"What time is it, please?" "Do you want to know the time? Well, let me tell you, son, in my day..."


In short, this is not the type of man you will ask to help you solve a crossword puzzle. To cut the grass, maybe, or to squeeze a lemon. Activity of a more intellectual nature will over heat the forehead and lead to dandruff of the eyebrows. Here, the adled antique muses on the problem of Russia. "Maybe it's time for us ", he says in a Time interview, "to stop thinking of the Soviets as being ten feet tall. They're not that invulnerable ".


The point here is not to disparage the man on account of his age or the fact that those standing nearby can hear a rattle whenever he shakes his head. What is important is that a man of such a simplistic and extreme turn of mind should come to power just at this time. For years we figured that since the people with their fingers on the triggers were also the people who own the world they would have enough smarts to just keep the fingers steady, poised but not straining. If, went the theory, they light the blue touch-paper and retire - so do we all, permanently. That little dot disappears for the last time into the Great TV Screen Of Life. The people who own the world even thought up a name for this theory - MAD. Mutually Assured Destruction. Very clever, that.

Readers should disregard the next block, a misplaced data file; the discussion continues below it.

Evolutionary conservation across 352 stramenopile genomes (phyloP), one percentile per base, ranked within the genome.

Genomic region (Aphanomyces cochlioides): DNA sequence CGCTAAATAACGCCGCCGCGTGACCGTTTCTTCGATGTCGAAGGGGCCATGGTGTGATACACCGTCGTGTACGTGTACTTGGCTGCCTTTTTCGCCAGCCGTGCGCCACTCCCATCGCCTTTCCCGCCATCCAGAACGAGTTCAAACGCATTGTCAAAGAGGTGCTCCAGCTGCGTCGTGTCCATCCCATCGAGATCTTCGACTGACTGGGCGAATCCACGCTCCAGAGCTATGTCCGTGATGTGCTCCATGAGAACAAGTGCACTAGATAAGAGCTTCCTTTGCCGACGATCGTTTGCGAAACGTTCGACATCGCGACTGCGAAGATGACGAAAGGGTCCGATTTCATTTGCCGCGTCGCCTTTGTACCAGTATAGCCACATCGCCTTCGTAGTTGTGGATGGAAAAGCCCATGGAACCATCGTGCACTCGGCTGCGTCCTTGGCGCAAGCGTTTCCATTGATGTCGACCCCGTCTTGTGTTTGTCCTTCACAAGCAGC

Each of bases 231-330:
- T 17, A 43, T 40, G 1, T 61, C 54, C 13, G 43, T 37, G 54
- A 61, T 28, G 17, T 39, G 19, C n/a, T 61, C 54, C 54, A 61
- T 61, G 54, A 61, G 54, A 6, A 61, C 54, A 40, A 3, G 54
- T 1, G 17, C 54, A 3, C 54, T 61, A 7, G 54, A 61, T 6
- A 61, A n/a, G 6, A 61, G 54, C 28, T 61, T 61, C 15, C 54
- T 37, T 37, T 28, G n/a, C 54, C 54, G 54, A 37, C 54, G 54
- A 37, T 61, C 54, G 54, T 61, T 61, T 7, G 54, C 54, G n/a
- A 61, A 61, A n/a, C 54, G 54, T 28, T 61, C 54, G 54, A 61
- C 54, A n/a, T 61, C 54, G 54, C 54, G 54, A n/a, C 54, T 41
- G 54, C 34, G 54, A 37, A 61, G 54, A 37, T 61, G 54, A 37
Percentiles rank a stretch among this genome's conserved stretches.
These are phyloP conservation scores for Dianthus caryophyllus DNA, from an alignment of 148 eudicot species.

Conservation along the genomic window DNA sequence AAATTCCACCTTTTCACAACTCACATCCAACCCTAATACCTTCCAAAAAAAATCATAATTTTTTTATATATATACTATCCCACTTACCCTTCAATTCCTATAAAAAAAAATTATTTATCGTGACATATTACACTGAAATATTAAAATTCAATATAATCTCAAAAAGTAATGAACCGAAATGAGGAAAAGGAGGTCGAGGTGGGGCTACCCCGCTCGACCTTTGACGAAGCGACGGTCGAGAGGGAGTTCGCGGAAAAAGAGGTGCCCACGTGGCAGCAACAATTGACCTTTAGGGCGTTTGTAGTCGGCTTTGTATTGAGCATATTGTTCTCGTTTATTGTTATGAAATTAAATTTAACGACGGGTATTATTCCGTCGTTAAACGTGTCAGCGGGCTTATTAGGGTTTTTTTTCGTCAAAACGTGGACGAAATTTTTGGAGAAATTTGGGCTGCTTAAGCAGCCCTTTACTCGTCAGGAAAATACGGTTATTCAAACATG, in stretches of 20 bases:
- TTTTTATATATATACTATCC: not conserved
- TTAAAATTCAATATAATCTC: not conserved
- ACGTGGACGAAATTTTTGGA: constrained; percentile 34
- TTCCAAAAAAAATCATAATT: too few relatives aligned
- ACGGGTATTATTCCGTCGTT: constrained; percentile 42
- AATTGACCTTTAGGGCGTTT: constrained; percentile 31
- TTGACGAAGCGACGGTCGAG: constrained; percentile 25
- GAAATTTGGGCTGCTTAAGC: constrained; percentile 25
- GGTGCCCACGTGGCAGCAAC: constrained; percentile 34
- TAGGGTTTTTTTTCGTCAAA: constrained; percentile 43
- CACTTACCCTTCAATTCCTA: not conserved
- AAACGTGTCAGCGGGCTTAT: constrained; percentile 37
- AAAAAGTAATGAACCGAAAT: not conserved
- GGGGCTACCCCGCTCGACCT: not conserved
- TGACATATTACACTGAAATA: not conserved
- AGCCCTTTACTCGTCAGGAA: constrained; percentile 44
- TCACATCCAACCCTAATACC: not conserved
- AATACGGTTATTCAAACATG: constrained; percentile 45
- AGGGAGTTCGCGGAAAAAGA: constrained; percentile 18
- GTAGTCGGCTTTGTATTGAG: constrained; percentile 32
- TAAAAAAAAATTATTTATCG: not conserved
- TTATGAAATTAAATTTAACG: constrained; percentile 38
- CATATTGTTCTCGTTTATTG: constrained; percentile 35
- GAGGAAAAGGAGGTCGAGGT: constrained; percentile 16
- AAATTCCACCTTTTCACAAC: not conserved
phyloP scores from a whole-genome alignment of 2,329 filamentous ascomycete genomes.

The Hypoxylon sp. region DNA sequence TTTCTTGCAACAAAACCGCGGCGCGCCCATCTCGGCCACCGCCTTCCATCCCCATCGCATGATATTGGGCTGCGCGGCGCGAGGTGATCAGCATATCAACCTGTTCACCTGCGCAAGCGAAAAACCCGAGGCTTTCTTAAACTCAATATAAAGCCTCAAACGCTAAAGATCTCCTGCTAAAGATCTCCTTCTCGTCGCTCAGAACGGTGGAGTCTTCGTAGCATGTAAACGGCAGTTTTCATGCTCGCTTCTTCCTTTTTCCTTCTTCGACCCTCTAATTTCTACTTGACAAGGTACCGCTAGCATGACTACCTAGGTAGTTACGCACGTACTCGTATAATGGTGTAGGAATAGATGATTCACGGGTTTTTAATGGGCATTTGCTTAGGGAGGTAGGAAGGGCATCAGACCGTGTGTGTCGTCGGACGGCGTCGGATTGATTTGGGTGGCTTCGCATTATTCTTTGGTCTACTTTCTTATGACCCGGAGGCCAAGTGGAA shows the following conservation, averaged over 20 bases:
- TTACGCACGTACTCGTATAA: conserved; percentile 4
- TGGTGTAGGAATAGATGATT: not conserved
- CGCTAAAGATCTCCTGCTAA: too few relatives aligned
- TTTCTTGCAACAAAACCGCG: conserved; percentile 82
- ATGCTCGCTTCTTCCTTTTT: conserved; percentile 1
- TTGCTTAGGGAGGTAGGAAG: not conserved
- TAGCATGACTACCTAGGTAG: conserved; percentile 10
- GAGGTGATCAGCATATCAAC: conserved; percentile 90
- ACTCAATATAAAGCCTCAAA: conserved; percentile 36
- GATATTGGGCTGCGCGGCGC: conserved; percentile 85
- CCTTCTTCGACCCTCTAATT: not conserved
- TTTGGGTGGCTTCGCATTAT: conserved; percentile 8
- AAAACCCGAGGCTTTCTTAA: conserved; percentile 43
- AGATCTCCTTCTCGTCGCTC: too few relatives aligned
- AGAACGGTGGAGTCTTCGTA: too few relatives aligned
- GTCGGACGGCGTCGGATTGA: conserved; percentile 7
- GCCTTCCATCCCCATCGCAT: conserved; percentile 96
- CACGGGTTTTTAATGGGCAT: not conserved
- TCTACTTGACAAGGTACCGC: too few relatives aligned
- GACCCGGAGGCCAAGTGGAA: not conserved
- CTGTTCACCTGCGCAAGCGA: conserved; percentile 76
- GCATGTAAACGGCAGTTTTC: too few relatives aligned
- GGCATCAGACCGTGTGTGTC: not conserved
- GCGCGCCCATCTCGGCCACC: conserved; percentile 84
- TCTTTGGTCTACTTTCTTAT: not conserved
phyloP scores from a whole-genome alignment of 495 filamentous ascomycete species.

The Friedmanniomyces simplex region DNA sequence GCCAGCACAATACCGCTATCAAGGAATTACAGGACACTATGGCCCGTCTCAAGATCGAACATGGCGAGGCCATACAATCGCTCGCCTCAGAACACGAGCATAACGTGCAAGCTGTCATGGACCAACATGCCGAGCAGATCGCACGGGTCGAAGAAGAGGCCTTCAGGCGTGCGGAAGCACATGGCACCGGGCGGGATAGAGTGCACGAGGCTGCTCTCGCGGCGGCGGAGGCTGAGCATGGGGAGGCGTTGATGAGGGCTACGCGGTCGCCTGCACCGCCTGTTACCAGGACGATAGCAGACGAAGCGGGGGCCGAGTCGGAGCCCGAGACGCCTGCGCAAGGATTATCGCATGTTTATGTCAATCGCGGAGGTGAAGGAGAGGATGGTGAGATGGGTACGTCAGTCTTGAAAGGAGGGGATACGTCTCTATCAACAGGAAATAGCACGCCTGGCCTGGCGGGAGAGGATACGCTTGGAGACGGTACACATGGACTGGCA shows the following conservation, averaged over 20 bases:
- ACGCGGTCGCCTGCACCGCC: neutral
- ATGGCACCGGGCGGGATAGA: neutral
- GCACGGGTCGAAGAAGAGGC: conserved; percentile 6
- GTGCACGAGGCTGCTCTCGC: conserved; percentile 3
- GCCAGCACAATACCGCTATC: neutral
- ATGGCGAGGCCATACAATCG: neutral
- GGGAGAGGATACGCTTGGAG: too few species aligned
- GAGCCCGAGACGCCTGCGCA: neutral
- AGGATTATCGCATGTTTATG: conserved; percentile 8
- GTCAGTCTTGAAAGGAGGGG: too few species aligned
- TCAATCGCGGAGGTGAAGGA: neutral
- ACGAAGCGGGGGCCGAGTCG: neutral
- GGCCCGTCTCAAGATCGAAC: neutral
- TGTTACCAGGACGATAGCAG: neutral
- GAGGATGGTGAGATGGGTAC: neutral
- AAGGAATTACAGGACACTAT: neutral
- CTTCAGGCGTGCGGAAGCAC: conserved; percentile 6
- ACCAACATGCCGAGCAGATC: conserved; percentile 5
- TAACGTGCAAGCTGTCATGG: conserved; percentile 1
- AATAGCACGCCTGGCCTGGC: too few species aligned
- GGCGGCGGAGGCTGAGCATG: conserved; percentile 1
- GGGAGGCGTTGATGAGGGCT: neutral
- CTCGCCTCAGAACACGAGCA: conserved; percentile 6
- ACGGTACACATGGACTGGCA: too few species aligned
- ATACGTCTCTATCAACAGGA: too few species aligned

There is now a large body of opinion which holds that there has been an important shift in nuclear strategy over the past few years. That things have gone from MAD to worse. This opines that the emphasis on "tactical" weapons and a form of civil defence geared to controlling the remnants after the Big Flash means that the people who own the world reckon they have solved the problem of having another war without vaporising more than a few dozen million. Before the kick-off it is necessary to agree to limit the conflagration to a predetermined area. Have a listen to Gene LaRocque. Gene isn't just any old Gene, or even any old Gene LaRocque. This is Rear Admiral Gene LaRocque. Not that I'm too familiar with what a Rear Admiral, or even a Relatively Common Admiral does for a living. Gene, however, used to be a strategic planner for the Pentagon. He now runs the Washington Centre For Defence Information. Step up there, Gene, and say your party piece:


"We fought World War I in Europe. we fought World War 1I in Europe, and if you dummies let us, we'll fight World War 1I1 in Europe. . . ..